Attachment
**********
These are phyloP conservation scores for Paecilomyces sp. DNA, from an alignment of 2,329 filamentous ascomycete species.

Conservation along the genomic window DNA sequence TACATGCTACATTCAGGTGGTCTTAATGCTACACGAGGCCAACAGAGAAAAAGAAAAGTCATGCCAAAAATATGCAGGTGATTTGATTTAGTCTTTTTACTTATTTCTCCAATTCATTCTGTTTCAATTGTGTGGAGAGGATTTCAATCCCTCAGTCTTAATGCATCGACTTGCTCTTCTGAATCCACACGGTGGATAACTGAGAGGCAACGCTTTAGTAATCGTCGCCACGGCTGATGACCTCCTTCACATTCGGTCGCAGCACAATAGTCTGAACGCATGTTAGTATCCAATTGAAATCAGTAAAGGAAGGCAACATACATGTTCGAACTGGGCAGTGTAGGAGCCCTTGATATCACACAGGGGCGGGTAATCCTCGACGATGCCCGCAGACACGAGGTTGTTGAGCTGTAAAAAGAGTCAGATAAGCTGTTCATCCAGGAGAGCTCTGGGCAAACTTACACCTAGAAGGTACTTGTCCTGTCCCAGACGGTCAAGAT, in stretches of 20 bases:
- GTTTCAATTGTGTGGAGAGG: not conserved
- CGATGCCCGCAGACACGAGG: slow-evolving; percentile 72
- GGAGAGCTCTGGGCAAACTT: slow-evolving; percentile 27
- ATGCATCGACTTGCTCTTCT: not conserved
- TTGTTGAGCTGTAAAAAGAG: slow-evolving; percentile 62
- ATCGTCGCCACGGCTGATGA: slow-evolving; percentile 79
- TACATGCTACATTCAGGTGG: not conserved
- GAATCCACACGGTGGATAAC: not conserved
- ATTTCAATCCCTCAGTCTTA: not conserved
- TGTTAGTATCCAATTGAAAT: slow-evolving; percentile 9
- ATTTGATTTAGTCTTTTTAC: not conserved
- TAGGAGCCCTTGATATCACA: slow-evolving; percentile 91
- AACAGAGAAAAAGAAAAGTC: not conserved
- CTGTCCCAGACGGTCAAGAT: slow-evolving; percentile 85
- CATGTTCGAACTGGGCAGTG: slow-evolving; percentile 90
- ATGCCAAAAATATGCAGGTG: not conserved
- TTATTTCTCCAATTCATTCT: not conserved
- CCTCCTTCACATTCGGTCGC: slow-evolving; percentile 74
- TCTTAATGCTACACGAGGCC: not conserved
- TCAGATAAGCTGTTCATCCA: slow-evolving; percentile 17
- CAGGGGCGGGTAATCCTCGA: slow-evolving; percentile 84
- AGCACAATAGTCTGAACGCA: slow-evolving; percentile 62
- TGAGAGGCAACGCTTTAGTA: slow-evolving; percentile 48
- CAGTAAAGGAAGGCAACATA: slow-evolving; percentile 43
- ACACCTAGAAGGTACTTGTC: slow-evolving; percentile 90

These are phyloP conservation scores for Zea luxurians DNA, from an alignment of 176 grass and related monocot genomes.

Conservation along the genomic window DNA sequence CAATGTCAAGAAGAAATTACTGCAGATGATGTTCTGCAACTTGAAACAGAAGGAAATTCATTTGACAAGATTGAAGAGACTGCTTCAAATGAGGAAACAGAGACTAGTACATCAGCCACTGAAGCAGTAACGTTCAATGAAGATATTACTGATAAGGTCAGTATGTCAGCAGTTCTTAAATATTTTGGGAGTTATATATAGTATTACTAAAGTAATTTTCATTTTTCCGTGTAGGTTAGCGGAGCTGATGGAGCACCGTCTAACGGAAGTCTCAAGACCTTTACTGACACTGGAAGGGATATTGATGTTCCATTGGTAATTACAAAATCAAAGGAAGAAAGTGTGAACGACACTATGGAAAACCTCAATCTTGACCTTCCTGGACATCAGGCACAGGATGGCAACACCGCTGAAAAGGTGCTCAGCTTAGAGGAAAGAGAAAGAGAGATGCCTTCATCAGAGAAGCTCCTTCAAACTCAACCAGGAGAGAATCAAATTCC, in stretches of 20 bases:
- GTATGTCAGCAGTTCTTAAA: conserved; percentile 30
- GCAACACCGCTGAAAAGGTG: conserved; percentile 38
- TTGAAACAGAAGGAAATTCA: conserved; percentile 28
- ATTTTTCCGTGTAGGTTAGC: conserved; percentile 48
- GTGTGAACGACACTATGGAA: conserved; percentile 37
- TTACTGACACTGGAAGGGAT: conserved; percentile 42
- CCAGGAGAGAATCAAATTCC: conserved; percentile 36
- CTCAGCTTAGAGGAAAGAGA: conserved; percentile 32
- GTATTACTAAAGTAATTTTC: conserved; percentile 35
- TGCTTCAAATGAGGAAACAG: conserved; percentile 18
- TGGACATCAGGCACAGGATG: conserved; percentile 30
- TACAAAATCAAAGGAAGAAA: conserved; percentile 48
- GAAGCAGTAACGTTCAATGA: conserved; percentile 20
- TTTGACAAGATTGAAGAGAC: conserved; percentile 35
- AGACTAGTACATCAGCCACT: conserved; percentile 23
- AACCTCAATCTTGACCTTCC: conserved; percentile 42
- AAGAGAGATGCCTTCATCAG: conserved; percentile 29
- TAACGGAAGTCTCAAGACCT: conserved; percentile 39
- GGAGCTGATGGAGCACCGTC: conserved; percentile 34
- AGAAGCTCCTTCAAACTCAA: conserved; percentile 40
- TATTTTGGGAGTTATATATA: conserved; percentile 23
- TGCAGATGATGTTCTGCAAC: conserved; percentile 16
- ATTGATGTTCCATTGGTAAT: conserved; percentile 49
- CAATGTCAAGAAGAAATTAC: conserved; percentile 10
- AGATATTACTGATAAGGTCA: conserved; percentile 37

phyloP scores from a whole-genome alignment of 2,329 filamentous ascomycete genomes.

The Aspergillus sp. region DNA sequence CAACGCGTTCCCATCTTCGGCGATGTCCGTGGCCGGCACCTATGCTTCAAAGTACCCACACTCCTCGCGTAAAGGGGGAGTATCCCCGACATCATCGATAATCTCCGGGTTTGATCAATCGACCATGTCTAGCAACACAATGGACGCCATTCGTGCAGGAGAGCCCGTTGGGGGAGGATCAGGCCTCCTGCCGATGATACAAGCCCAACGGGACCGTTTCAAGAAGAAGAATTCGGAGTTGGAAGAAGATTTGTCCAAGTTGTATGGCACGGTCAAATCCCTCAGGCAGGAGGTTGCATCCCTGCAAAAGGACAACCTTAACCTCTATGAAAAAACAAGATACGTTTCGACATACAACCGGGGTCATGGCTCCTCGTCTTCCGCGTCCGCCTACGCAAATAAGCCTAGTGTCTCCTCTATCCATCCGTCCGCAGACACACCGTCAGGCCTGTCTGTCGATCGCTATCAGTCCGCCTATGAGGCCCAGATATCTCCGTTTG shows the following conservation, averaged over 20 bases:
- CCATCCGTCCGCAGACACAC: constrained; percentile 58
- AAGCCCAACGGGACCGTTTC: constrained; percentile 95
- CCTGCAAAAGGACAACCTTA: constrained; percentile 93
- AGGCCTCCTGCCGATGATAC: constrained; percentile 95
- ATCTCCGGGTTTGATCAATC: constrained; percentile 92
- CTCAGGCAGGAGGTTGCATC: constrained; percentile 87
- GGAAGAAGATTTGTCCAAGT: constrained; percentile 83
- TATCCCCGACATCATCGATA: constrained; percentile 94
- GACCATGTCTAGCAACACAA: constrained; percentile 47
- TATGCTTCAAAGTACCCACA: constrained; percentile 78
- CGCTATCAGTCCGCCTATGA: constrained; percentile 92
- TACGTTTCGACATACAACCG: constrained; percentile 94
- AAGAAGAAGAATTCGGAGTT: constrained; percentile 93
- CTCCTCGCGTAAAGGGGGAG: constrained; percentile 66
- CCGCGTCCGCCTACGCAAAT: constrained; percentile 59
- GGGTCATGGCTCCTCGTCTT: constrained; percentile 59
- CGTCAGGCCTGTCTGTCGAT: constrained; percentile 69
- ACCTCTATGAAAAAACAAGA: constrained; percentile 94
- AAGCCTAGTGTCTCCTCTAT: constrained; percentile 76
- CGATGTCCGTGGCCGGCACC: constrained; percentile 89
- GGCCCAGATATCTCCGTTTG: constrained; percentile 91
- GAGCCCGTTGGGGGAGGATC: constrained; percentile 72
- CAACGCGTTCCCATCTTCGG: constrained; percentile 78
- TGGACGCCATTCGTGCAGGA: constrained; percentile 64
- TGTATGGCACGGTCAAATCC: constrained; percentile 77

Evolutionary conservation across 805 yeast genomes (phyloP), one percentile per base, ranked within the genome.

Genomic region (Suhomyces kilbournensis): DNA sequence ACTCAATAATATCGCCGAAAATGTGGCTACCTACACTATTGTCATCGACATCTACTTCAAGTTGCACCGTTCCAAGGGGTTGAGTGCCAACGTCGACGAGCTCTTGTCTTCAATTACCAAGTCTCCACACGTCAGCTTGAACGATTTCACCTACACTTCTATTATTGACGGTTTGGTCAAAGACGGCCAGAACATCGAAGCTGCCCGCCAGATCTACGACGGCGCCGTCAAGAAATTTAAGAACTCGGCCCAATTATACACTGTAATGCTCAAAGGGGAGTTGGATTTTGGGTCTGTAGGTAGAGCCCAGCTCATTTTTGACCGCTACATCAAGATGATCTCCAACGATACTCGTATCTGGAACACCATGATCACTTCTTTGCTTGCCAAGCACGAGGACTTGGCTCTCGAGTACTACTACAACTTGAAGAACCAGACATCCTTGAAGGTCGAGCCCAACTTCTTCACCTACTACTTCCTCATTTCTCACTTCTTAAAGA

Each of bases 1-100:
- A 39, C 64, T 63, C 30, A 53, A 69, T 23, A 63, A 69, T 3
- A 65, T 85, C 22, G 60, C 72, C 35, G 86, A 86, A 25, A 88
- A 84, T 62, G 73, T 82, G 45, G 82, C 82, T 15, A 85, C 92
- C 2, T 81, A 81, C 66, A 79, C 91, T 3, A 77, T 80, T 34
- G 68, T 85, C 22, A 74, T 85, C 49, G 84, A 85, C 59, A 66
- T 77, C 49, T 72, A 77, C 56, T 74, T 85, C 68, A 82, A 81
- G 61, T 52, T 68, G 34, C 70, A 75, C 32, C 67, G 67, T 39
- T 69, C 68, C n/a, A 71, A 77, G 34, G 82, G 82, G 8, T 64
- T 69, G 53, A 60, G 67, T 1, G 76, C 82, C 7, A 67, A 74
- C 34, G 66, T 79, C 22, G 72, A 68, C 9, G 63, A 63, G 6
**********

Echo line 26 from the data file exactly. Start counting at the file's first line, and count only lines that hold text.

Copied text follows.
- CAGTAAAGGAAGGCAACATA: slow-evolving; percentile 43